Lori Rossi and Mike Gallo met while volunteering at one of many charity dinners hosted by the Italian American Lodge in their Northern California town. They worked together as a volunteer food server and cook on many occasions without sharing a word until one night when Mike was moved to reach out to her. Lori was enduring a particularly difficult time caring for her ill mother, Susie, and Mike inquired about her condition. "The question was so kind and thoughtful," remembers Lori. Their conversations continued - leading Mike to surprise Lori with little tokens of affection - until they finally went on their first date. A few years later, Lori's mother passed away, and Mike was right there by her side. But Lori's grief was soon softened by joy. "It was not much longer after that Mike asked me to be his bride," she recalls.
For the inimitable wedding celebration, Lori, a realtor, and Mike, CEO and owner of Joseph Gallo Farms, tapped San Francisco-based event designer J. Riccardo Benavides of i.de.as event decor and production to carry out their specific vision. The wedding would not only commemorate the bond they shared as a couple, it would pay tribute to the Italian-American heritage of which they were both so proud. In fact, it was so important that the experience be authentic for their guests that Lori and Mike traveled to Tuscany with the man they appointed to oversee their wedding feast, chef Vincent DeAngelo, to research the culinary traditions and techniques of the region. They ate their way through the beauty of Tuscany and returned to California with menu ideas and design inspiration to create a lavish wedding on the grounds of Mike's 15,000-acre farm.
The couple was married in a nearby church - the one Lori had attended since childhood. The members of the bridal party, including Mike's three children from a previous marriage - Peter, Tiffanie, and best man Micah Gallo - and Lori's sister and maid of honor Denise Rossi, were ushered down the aisle by the ethereal sounds of a boys' choir. When it was time for Lori's grand entrance, her brother Kenny Rossi and his wife Esmerelda opened a curtain to reveal the bride to the congregation. Lori walked down the first half of the aisle on the arm of her uncle David Manahan, her mother's brother. Her father Tony Rossi then escorted her the remainder of the way to the altar. Mike's niece Ann Marie Jelacich and Lori's cousin Robert Guanuario, representing both sides of the new extended family, lit a unity candle together before the bride and groom exchanged vows.
Lori and Mike rode to the reception together in a 1938 Packard limo (loaned to them by friends) and entered the farm along a tree-lined country road. Another car awaited them at the reception - a pink and white 1957 Nash Metropolitan - but instead of providing transportation, it was there to pay tribute to its beloved owner, Lori's late mother. It was positioned in a place of prominence near the entrance of the tent, spotlighted for everyone to enjoy. "The car has become a symbol of our mother's spirit, because she loved that little car so! All of our guests thought it was a wonderful touch," recalls Lori.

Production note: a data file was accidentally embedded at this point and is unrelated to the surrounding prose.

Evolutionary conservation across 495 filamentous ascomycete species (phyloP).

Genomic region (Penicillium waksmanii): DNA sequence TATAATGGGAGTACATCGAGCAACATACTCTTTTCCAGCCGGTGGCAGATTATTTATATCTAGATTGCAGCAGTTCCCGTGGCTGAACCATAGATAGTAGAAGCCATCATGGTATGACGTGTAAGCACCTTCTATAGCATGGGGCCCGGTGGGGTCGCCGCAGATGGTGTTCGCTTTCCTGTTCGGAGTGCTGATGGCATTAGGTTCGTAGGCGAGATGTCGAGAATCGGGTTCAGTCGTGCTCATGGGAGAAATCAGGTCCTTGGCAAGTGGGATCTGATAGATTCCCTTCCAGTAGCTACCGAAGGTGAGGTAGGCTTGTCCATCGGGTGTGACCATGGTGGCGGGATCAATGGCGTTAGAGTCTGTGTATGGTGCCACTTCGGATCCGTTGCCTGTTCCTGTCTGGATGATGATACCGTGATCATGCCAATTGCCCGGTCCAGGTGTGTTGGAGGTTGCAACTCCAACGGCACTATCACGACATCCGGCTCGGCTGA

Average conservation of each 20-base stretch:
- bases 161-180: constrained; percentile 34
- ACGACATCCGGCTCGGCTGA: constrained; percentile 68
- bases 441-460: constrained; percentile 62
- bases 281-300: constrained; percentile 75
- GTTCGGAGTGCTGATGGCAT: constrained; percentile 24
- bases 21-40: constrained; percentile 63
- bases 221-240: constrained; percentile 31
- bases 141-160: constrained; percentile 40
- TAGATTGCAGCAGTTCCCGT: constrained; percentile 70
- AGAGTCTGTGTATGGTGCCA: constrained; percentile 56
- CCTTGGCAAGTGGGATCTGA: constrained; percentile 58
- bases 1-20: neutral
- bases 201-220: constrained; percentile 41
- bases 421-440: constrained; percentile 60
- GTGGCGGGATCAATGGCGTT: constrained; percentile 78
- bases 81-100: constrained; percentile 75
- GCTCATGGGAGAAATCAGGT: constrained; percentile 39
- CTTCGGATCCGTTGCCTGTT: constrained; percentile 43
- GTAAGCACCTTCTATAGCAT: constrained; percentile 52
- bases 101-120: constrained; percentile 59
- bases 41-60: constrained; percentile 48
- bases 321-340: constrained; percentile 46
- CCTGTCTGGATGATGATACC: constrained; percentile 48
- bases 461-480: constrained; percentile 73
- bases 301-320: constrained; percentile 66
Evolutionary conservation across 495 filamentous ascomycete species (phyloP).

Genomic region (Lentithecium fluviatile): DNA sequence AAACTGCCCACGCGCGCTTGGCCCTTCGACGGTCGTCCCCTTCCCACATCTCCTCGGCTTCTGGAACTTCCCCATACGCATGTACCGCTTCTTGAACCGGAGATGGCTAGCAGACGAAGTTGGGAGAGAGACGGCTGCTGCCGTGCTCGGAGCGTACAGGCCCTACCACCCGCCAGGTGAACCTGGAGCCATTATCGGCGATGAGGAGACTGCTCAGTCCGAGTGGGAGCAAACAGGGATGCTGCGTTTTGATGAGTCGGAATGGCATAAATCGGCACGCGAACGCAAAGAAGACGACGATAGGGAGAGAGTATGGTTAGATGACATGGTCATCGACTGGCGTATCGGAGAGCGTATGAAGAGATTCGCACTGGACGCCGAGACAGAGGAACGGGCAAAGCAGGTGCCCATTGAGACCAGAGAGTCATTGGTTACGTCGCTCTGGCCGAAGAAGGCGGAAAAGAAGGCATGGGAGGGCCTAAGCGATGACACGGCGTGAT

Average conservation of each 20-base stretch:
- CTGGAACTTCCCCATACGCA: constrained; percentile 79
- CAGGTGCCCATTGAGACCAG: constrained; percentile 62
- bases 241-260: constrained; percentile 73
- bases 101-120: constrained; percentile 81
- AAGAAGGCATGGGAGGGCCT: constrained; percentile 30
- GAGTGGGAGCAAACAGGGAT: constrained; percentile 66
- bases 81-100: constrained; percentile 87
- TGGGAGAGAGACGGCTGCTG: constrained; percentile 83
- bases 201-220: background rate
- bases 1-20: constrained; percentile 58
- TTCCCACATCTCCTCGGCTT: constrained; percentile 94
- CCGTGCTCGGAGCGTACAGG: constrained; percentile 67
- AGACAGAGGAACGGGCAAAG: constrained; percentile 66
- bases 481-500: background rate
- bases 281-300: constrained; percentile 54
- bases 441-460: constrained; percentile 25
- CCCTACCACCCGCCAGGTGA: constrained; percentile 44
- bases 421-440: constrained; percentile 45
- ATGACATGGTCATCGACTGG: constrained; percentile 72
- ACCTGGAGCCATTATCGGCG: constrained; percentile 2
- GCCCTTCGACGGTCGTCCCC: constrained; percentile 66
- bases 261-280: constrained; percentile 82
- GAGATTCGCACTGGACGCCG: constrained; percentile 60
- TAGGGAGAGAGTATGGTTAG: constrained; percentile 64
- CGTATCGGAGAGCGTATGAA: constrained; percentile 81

As the sun began to set, guests sipped cocktails and indulged in an abundant display of appetizers. Among them was a long table of traditional Tuscan foods - cured meats, breads, olives, and large rounds of imported parmesan cheese - that was guarded by a statue of a rooster ("Gallo" means rooster in Italian). The table was the perfect primer for the six-course dinner that awaited the 400 guests inside the tent, a setting that took the rusticity of a Tuscan farmhouse and dressed it in its finest evening attire.
Gold carpeting ushered the guests through the entrance of the structure, past stone fountains backed by iron gates that were reminiscent of Old World architecture. European sconces peaking out from the delicately draped walls, along with large iron chandeliers perched overhead, lit the space warmly. A profusion of votive and pillar candles also dotted the room, and a subtle projection of climbing vines bathed the surroundings in Tuscan charm.
All the tables were covered in iridescent olive green silk linens embroidered with more vines to mimic the lighting treatment. Urns brimming with red and golden yellow roses, pale green hydrangea, and dark red grapes and artichokes evoked the timelessly elegant style of an "Italian countryside on an autumn afternoon." Custom-upholstered chairs for the bride and groom sat at the head table, and a parade of tall pillar candles ran the length of its top.
The newlyweds christened the hand-painted dance floor with a choreographed routine ("It included a dip at the end," beams Lori. "We got a standing ovation!") before being joined by the rest of the guests who were raring to celebrate. They took breaks in the festivities to enjoy DeAngelo's painstakingly-designed meal, which included imported sea bass and prawns, pasta stuffed with meat and cheese served in a white truffle and porcini mushroom sauce, and pancetta-wrapped veal, paired with a different Italian wine for every dish. The sorbet course was even served in individual ice sculptures shaped like roosters. Homemade Italian pastries and a Venetian-style wedding cake followed the dinner service, accompanied by sparkling red dessert wine and espresso.
For the grand finale, guests were treated to a spectacular display of fireworks set to Italian music, which illuminated the surrounding fields and the thrill on the newlyweds' faces. As everyone finally retired for the night, they left the celebration with wine glasses engraved with roosters and filled with traditional Italian wedding candy - sugar coated almonds called confetti. "We wanted all of our family and friends to feel like they were in Italy," asserts Lori. "It was accomplished!"